Mr. Bush runs his classroom like a business and turns out extremely employable people every year. He places 100% of his students in automotive-related jobs when they graduate from his program.

Thanks again to all who played a part in bringing this together. It was a fun way to show our combined commitment to the future of our industry. I wish more suppliers within our community would make a similar commitment.

By the way, Delphi has made a commitment to the future of our industry by sponsoring the same program in 2008. Anyone else interested in betting on our future ?

Wednesday, January 2, 2008

A View from Rush Truck in Nashville, TN

I recently attended the 2nd annual Rush Truck Technicians Rodeo, where their top technicians competed against each other for cash prizes and other incentives. Here are some brief commments some of their top technicians gave me, regarding the opportunities available to young people who want to come into our business.

News from NADA

That's the National Automobile Dealers Association. They've compiled and printed their latest stats on dealership sales, and I thought I'd share them with you. This reflects how some of your competition fared through most of 2007.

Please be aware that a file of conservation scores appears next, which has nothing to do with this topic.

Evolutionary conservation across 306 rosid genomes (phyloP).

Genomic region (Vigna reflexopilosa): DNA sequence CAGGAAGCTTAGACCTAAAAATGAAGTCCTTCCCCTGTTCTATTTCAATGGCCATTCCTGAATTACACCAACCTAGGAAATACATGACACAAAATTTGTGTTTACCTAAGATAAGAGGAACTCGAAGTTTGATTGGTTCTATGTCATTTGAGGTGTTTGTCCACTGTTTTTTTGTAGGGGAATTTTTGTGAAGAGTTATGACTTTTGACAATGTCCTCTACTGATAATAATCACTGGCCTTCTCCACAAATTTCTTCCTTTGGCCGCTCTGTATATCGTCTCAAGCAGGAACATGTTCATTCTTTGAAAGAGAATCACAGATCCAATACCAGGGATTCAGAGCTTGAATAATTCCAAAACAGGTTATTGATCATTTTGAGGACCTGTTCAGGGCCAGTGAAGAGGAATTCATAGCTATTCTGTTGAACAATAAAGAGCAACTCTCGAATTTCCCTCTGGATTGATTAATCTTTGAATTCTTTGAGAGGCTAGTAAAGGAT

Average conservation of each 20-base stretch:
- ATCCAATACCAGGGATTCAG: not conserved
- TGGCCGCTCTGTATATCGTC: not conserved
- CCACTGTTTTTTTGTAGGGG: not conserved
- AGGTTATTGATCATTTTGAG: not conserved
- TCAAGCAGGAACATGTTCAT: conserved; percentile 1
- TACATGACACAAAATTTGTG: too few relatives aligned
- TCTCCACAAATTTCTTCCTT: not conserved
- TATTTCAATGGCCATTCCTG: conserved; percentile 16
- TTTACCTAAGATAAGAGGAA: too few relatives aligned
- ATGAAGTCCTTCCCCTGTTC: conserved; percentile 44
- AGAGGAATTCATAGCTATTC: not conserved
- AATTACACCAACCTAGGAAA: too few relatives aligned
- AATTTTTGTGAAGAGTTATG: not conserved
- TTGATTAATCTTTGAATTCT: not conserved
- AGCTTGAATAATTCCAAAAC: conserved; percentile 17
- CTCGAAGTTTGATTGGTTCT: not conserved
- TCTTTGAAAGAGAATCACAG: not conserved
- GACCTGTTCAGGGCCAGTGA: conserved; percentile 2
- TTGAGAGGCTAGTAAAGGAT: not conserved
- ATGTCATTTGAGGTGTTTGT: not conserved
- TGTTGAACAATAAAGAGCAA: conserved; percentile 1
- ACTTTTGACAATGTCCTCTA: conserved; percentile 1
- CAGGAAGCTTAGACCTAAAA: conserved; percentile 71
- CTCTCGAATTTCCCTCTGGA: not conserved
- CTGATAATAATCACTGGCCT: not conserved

Average Dealership Sales: Up 4.5% in total sales through 9/07, however, there was a net decline of 250 dealers. Also, total dealership gross sales grew more than 5%, with net profit before taxes of 1.8%
Dealership Expenses: Grew by 5.2%. Service and parts absorption remained at 52%, same as previous year.
New-vehicle Profits - even though sales of new units improved during the third quarter, retail gross profit fell 2% through September, to 5.1%. Now, where do you think the dealership will turn to make more money in 2008?
Used-car Sales: Revenue was up 6.2%, and operating profit increased 2% from the same period in 2006.
Service and Parts: Strong, strong sales through September, up almost 6% from the previous year. How do you compare? Are the dealerships taking service business away from you? What are you doing to combat the competition? Service and parts accounts for nearly 70% of the dealerships operating profit, up 2 points from 2006. I have to ask again, where do you suppose the dealerships will be looking for more sales/profits in 2008? That's right - they'll be looking at your business and doing what they can to take it away from you. Their operating profit on service and parts sales was almost 3% greater than in 2006. How does your rate?
Total Customer Sales per Repair Order: These were up 2%, and warranty work was up 2.5% from 2006. European and Asian models continue to maintain higher dollar rates than domestic repairs. Average warranty for European models was $379, $231 for Asian, and $206 for Domestics. When the customer paid the bill (instead of the insurance company) the typical repair order wa $441 for European, $199 for domestic, and $187 for Asian.
For 2008 - I hope you are able to concentrate on ways to improve your market share, increase your profitability, and have fun doing it. Best wishes for a prosperous new year!